by Tabitha Blankenbiller
It’s important that you keep breathing, Loretta Lynnae, she reminded herself, commanding her lips to stretch like they were weight training. She could feel the burn in her cheeks, the pang of a hundred thousand slights carried in the flushing apples. She’d never met a living soul who could resist her smile. A saving grace passed down through as many generations as the musky family Bible could trace. Sweet as a peach, people say. Sweet as pie, she corrects them.
Usually right before they wrapped their lips around a forkful of your Derby Pie®. And then they don’t see her anymore, because they’ve departed their flawed, earthly bodies and fluttered up to the Pearly Gates. They always came back, though. There’s no Derby Pie® in Heaven.
Most of the cameras were across the room, trained on their Star. He certainly had no trouble smiling. Not a smidge. Mugging out to the hordes stuffed into the Scottsburg High School Auditorium. You could have as many slack-jawed idiots as you wanted crammed into a waxy box that smelled like gym socks. All you had to do was park a television crew outside. First come the local news, the plastic girls back from university, four years straight of screwing the football team to earn their “Bachelors of Communication” and the right to hold a microphone. Once their antennas were up the whole town started lumbering in, holding up their cell phones, trying to get an out-of-focus snap of the out-of-towner that 50 of their second cousins can “Like.”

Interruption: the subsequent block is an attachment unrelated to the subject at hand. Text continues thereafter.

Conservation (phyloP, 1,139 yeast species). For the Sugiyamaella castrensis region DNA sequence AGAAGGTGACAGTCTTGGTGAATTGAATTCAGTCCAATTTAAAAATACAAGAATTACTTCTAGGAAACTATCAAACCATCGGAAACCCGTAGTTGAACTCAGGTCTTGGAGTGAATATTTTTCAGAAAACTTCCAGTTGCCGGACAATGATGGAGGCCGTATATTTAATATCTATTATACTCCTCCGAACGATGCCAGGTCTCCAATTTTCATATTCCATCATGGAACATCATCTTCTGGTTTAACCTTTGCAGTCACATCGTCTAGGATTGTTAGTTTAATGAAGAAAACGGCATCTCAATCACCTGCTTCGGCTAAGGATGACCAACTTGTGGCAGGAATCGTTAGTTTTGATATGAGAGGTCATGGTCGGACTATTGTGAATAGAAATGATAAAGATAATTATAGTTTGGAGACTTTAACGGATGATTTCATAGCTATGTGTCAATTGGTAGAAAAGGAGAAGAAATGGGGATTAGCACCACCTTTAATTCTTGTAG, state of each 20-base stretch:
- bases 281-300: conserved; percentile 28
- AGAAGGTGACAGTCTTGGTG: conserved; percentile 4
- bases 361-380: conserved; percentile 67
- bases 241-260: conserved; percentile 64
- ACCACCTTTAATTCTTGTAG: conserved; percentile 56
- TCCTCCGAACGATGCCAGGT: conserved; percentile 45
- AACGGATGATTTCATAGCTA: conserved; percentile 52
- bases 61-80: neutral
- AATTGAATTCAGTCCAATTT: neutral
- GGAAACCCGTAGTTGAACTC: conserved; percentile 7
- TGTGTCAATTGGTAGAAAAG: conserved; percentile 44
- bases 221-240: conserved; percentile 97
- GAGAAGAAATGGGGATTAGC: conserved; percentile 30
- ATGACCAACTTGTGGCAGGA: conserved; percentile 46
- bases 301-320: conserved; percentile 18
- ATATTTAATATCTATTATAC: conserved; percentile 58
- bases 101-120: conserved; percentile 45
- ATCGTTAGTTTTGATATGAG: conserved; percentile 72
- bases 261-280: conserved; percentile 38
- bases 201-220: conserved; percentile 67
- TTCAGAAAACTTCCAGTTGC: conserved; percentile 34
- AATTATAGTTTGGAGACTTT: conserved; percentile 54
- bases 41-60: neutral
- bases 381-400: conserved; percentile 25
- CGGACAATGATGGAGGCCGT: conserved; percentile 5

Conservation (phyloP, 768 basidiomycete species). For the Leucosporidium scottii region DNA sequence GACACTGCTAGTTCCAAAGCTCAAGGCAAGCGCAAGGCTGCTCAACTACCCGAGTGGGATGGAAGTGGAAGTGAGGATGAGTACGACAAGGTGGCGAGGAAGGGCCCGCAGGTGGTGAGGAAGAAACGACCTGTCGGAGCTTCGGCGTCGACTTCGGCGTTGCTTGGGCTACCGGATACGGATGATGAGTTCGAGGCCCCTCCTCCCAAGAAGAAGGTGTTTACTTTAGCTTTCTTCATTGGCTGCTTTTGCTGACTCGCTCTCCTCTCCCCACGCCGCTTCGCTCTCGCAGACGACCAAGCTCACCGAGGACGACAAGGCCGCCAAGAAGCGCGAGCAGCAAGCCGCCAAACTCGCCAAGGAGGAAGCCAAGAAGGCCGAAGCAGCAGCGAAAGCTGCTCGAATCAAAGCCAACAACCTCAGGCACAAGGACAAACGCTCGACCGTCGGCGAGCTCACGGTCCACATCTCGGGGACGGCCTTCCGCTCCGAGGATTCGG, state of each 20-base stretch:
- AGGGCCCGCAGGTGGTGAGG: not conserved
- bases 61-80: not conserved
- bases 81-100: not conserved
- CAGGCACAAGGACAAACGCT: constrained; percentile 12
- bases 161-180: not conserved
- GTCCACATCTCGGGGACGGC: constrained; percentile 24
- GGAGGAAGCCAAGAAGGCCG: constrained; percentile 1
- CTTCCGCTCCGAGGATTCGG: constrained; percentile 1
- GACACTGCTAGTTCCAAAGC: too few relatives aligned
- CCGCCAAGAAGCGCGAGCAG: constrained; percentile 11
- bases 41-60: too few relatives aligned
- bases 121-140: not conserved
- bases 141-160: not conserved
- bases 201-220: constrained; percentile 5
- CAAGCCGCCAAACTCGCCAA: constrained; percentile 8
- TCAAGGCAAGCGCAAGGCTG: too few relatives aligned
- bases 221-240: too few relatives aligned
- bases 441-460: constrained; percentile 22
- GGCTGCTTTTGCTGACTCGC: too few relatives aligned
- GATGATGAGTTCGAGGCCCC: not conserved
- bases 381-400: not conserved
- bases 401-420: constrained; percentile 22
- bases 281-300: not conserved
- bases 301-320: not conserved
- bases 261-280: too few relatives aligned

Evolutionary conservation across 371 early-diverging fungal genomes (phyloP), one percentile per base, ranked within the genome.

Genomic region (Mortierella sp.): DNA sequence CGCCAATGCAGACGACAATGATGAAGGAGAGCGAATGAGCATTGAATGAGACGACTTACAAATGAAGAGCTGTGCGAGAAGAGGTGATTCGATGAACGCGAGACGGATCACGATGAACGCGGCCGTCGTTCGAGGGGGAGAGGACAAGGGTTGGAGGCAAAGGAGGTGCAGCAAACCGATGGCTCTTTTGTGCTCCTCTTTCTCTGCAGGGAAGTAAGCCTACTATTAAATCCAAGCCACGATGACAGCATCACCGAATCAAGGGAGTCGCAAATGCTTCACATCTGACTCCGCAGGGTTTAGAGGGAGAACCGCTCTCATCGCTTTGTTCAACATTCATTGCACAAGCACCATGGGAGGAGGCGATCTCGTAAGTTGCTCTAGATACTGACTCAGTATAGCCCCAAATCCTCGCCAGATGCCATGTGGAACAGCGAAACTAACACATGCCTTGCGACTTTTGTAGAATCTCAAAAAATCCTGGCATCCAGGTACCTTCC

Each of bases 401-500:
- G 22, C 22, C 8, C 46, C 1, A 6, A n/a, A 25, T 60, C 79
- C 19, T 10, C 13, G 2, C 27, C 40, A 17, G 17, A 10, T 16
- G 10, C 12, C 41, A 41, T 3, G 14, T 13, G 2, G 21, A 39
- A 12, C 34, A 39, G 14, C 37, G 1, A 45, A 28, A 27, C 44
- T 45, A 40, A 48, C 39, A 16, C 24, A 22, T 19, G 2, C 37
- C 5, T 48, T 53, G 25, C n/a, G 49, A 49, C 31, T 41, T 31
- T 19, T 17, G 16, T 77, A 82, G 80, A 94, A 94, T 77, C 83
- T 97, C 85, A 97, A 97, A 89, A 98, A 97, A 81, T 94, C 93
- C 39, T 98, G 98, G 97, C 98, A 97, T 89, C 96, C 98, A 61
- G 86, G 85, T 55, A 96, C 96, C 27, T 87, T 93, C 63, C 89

SMILE! She could hear her mother now, bellowing from a cloud next to Jesus, helpless to her life’s work now in the hands of an idiot daughter. I swear to Jesus Christ—who can hear me, Loretta Lynn!—you’ll never pull this off with a face like a kicked mule.
The only person paying any attention to her was Steve the cameraman. “I’m Steve,” he introduced himself at the beginning of the day, along with his crew of four.
“You need five men to film me?” she asked, feeling the urge to duck back into the trailer out back, where a miniscule girl in a black jumpsuit had painted her face with makeup like fondant. Maybe they’d missed a spot. They’d find angles of her that she’d never even seen.
“Uh, well, yeah. We wanna make sure we get everything.”